Last week my telco provider mailed me an offer aimed at new customers touting services I already have. It was appropriately addressed to me or ‘current resident’ even though I would expect them to know that there’s at least one active account associated with that address. A few days later I logged into my account to check something out and now I’m being followed by banner ads enthusiastically pushing that very same combo of services I already have. I’m sure they’ll be appearing on my mobile next (depending on which combo of adtech & data providers the telco uses it’s just a matter of hours vs days). For the next few weeks the bulk of the ads I see will be split between this telco, the running shoes I bought last week, flights I’ve already booked for a business trip to Los Angeles, and assorted other campaigns sporting various levels of mis-personalization. Some variant of this with a rotating cast of marketing offenders will happen every week.
These are all brands I’m already a customer of -- in some cases in the highest loyalty tiers and with overall high LTV. So why are these brands wasting opportunities to interact in more valuable ways with their (valuable) customers? The answer lies one part in legacy and another in lack of understanding of the effect advertising annoyance has on customer loyalty.
Why are these brands wasting opportunities to interact in more valuable ways with their (valuable) customers?
The legacy part’s explanation is relatively simple: marketing and advertising channels evolved independently of one another and have historically been approached in a very siloed way with separate budgets, goals, and internal staff. This worked great for a while until smartphones came along and blurred the lines between what type of content gets consumed when and where. If I watch the ad you aired during the Superbowl on YouTube on my mobile because someone retweeted it how should that view be counted?
The other part, the lack of understanding of effects of advertising annoyance, is trickier to quantify but a long-term challenge. At the root of it is the mismatch between the level of personalization in everyday ads and what consumers have come to expect from the companies they’re in business with. While only industry insiders might pick up on auto ads being tailored to their demographic, all frequent fliers will groan when they see an ad to sign up for frequent flier status on the airline they fly with 100,000+ miles a year.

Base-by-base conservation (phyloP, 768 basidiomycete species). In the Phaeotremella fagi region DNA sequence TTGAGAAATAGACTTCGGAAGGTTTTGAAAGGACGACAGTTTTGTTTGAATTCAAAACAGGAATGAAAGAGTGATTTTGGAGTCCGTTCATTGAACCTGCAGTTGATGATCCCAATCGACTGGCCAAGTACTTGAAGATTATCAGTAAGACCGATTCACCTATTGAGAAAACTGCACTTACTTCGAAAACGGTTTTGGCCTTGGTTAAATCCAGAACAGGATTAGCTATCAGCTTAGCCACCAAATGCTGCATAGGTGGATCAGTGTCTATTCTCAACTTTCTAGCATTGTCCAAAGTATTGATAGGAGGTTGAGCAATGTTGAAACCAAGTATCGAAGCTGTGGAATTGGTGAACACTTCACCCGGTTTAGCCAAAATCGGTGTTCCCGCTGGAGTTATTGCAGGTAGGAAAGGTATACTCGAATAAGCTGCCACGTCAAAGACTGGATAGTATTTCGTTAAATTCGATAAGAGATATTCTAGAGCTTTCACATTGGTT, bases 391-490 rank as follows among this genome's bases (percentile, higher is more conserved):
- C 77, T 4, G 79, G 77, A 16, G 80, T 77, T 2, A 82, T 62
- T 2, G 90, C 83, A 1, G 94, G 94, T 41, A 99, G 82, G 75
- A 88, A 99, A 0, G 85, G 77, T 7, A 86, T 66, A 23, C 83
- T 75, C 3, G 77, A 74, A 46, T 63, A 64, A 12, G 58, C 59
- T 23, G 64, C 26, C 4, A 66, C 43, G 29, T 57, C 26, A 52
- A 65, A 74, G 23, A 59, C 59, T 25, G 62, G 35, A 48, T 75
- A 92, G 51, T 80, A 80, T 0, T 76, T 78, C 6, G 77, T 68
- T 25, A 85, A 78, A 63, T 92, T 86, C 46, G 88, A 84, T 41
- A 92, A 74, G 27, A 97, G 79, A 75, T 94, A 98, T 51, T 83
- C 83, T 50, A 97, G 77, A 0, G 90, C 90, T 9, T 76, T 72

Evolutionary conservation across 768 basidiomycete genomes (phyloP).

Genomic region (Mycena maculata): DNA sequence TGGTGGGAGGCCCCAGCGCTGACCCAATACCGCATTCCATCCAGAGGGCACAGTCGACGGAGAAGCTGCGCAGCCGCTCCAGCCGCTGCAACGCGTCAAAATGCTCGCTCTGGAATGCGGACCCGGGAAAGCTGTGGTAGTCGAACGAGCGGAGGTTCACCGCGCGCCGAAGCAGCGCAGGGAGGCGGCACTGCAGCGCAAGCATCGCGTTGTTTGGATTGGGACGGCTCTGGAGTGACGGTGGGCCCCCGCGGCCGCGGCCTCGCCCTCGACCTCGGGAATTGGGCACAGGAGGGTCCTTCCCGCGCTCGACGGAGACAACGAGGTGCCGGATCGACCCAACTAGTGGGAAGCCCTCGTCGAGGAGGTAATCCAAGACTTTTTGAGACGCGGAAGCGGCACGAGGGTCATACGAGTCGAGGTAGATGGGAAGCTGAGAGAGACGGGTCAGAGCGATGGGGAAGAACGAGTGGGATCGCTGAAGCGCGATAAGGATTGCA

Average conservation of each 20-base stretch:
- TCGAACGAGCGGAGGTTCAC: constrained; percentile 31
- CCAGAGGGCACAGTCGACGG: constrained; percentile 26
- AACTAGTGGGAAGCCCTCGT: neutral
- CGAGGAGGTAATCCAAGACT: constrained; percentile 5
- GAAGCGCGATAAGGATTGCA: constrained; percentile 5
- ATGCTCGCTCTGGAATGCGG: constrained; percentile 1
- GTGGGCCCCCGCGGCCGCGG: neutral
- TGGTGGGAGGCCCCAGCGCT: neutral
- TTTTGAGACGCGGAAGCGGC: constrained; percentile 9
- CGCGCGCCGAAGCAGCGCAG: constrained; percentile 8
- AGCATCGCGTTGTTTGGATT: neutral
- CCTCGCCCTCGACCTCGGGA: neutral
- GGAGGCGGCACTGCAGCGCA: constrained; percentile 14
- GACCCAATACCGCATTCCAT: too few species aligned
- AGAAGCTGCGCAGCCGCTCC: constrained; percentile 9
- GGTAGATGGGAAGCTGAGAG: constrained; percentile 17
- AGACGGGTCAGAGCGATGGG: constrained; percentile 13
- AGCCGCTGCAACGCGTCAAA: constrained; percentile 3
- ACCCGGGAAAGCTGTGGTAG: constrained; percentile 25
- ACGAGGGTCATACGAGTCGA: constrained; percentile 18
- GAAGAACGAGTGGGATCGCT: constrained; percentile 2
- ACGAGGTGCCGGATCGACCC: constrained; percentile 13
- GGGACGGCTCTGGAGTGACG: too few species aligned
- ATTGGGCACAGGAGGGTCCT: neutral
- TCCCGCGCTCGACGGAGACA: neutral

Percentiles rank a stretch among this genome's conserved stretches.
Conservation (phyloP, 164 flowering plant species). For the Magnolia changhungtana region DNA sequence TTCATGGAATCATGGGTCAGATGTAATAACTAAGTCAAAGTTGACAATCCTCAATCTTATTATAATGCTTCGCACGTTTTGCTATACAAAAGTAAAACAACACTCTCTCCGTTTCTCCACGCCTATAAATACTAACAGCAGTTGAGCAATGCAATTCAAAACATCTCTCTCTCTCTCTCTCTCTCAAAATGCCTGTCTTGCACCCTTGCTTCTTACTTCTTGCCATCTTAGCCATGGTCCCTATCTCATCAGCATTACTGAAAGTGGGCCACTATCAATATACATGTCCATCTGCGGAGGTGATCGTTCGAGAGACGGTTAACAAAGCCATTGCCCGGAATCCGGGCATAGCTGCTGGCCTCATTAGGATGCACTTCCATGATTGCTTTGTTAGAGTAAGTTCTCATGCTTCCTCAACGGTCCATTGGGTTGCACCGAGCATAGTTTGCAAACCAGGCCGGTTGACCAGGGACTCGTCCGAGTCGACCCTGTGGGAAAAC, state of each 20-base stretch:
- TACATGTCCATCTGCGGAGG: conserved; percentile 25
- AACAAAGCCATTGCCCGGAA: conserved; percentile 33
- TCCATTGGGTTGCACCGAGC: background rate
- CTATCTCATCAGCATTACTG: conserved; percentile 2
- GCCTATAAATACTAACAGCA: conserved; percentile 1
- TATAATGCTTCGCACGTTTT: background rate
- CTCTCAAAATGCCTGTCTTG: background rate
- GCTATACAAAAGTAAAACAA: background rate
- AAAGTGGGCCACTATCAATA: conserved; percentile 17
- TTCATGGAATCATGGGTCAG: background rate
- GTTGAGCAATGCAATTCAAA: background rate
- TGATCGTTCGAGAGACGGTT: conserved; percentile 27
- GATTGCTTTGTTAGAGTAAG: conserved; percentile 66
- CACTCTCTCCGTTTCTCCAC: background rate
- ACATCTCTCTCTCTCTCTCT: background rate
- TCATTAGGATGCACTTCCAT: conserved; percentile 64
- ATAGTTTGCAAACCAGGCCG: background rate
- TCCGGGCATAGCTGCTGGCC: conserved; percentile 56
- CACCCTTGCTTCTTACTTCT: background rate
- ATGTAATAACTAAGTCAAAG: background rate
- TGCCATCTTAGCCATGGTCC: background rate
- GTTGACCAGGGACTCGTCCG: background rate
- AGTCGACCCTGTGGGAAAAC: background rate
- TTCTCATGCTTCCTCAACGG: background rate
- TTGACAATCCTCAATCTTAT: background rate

Consumers have a frequency cap across all the individual interactions they have with your brand.
In many ways better personalization and tailoring of message is directly behind the increasing appeal of walled gardens. Being able to control very granularly who sees what, adjust subsequent actions, and understand what’s resonating is achievable on a single platform. This should be the standard advertisers aspire to across the board - because consumers have a frequency cap across all the individual interactions they have with your brand (some of which may be completely outside the realm of marketing).
Advertising annoyance is difficult to quantify as a marketer yet easy to intuitively understand as a consumer.
What could counter advertising annoyance? Let’s dig in deeper into the airline example: I’ve already bought the flight, and given my frequent flyer status it’s likely that I’ll buy another one from them soon. Have I given them any indication of where that next flight may be to? Is there anything in my search history on their site that they can use, or even leverage nostalgia and look at where I traveled to this time last year coupled with a targeted discount or perk that would get me to book another flight immediately? Barring those, what about partner offers for my LA trip: hotels, restaurants, other service providers, etc? I’ve already spent the money on the ticket; how else can they maximize revenue lift from that trip and that interaction with their customer? All of these are data points that my airline already has and fairly typical cross-promotion deals with other brands - but they may not all be readily available to activate in all relevant channels. This is a failure of strategy because the technology to make this happen is there. The biggest hurdle may perhaps be how easy and inexpensive it is to continue to serve non-personalized ads. For a few cents CPM it’s less hassle to stick with the current status quo.
Advertising annoyance is difficult to quantify as a marketer yet easy to intuitively understand as a consumer. Sacrificing storytelling and that right place, right time, right message concept that’s so frequently quoted on stage at advertising conferences seems like robbing Peter to pay Paul: shortsighted, and harmful to the relationship between advertiser and consumer.